An interesting little book about silent prayer, sometimes known as contemplative prayer. Some terminology I struggle with though. On the other hand I do admire silent worship and feel
it is a missing element in many churches.
“The same hand that stilled the seas stills your guilt.
The same hand that cleansed the Temple cleanses your heart.
The hand is the hand of God.
The nail is the nail of God.
And as the hands of Jesus opened for the nail, the doors of heaven opened for you.”
“True peace can rarely be imposed from the outside; it must be born within and between communities through meetings and dialogue and then carried outward.”
A powerful message of peace from a great man.
This is simply a partial review as I treat this book as one I dip into now and then rather than a "read right through" kind of book. I particularly like the message on the call to ministry and it has
given me much to ponder. :)
A very long hard read, but worth it. A story of redemption and thus a story worth a look. The book is also full of amazing ideas and sayings. “Every man and every living creature has a sacred right
to the gladness of springtime.”
This is not a "read right through" sort of book for me, but one I dip into from time to time. It is a devotional book. From what I have read so far I can say that I don't agree with the author on a
few points. None the less there is also a lot of good stuff in here and the L'arche influence is something I like.
"We got to rise up!" I was so impacted by this book and the CD that goes with it. There is so much need in the world and we Christians truly need to awake and get to loving this world of brokenness.
However, some of it does come across like Christian celebrities boasting about the charity work they do, so it lost a star for that.
A very interesting and in depth book that makes clear that non-violence is actually the norm and indeed the best method of protest and progress. The only down fall I could see is that he suggested
that Jesus was not divine, which as a Christian I beg to disagree with. None the less this deep and powerful history book sends a powerful punch at the war machines of past, present and future.
I only read the first book in the book and have to say I liked it. I have now mis-placed the book so as of now I can only give a partial review. I love exploring Amish, Mennonite and Anabaptist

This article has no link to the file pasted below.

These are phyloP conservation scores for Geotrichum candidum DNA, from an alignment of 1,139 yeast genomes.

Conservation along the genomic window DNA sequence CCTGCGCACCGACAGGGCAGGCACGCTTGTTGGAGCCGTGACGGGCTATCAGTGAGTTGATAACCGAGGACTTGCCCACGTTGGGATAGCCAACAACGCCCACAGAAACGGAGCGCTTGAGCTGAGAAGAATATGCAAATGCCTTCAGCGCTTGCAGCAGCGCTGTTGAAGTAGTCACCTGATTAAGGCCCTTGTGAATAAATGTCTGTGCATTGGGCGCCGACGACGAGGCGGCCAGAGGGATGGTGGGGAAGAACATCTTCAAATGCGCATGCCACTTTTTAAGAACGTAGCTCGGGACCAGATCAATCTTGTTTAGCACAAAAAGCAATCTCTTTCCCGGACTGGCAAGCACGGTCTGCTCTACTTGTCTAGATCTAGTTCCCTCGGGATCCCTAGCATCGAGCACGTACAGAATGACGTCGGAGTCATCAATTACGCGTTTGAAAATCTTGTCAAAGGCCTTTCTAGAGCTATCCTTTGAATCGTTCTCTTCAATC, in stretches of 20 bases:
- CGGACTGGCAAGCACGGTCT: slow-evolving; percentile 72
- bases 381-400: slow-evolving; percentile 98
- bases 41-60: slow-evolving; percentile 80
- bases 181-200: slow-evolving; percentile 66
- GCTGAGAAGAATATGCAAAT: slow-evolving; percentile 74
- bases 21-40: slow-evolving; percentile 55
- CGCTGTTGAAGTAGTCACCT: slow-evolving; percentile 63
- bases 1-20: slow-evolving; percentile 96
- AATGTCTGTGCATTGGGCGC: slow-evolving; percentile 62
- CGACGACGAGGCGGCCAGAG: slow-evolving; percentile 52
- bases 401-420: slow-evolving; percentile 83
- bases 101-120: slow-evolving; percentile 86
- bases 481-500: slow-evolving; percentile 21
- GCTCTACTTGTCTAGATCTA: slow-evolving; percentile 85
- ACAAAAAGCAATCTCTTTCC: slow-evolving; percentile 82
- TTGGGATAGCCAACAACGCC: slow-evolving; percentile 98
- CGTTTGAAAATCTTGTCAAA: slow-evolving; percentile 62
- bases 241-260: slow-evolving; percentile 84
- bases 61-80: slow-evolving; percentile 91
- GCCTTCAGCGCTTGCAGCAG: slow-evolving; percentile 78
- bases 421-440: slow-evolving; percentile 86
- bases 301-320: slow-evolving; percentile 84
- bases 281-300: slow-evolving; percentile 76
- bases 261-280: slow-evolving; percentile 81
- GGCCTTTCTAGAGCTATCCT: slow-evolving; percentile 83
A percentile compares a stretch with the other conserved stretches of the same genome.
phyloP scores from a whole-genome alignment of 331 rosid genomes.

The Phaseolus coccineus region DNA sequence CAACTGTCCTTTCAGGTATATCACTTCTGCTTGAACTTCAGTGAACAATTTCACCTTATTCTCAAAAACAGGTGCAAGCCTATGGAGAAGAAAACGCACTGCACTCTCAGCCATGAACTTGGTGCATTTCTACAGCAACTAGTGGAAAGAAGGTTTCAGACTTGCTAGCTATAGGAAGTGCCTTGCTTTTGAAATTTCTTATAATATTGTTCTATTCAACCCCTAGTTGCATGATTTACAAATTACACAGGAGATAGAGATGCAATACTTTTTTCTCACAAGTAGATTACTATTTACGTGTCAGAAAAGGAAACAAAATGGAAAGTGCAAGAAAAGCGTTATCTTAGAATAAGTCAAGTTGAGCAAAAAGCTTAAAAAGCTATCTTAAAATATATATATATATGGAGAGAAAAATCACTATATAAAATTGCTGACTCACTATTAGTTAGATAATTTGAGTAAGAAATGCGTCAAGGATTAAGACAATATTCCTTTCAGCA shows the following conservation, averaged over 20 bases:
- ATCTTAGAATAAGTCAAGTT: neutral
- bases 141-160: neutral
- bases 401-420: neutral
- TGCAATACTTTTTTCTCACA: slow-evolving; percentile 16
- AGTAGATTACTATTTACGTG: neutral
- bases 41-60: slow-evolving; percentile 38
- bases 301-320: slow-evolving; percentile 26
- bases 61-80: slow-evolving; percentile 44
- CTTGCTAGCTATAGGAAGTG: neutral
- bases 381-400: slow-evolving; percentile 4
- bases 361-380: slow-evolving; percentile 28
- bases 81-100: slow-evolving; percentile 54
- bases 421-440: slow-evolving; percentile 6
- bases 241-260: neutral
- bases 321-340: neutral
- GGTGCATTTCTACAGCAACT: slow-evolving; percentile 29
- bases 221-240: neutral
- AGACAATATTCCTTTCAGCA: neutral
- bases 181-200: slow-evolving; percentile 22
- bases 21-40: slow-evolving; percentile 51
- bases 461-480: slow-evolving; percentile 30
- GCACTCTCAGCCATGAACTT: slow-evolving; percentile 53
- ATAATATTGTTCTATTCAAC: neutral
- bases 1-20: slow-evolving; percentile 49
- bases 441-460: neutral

ideologies. I find the strictness to much for me, but on the other hand the search for holiness highly commendable. The story is both a moving and romantic one. Worth a look if you like that type of
thing also. :)
This book was still very relevant despite how old it is. It got a bit boring at points if I'm honest and the occasional comment about other races may now be deemed racist in today's world. However,
he does give sound advice throughout the book to those who are preachers or planning to move into that calling. In fact some of it is relevant to people in general as he gives sound advice on simply
being a decent person.
There are many valid points and principles in this book. Is so long ago that I read it though that it would be difficult to say much more than that. Of course as with Rob Bell's other stuff there are
some bits that cause me to pause and think carefully if he is not a little off on a few things. None the less I loved the idea of Kingdom and the book admits we as a people are east of Eden, but God
wants to bring us back to a New Creation, back to the garden of His love.
Not the sort of book you read cover to cover, but one I have dipped into from time to time. I used the liturgy as a quiet time a lot at one point but all the jumping from page to page got a bit
tedious. It has a lot of good things in it from the Celtic church. I do find the Celtic church fascinating, though I wouldn't say yes and amen to everything they believed. My wife and I had a trip to
Holy Island where I think I got this book. It is a lovely Island and this is a good read (despite the above negatives).
This book is a very positive book. Having a positive Christian attitude, the right attitude is encouraged a lot in these pages. The book was a bit repetitive at times and on a few points I'm not sure
I could put my Amen. However, the more I read, the more I realised that he is not promoting as some claim, the unbiblical extreme teaching of "prosperity gospel." Rather it seems he just wants us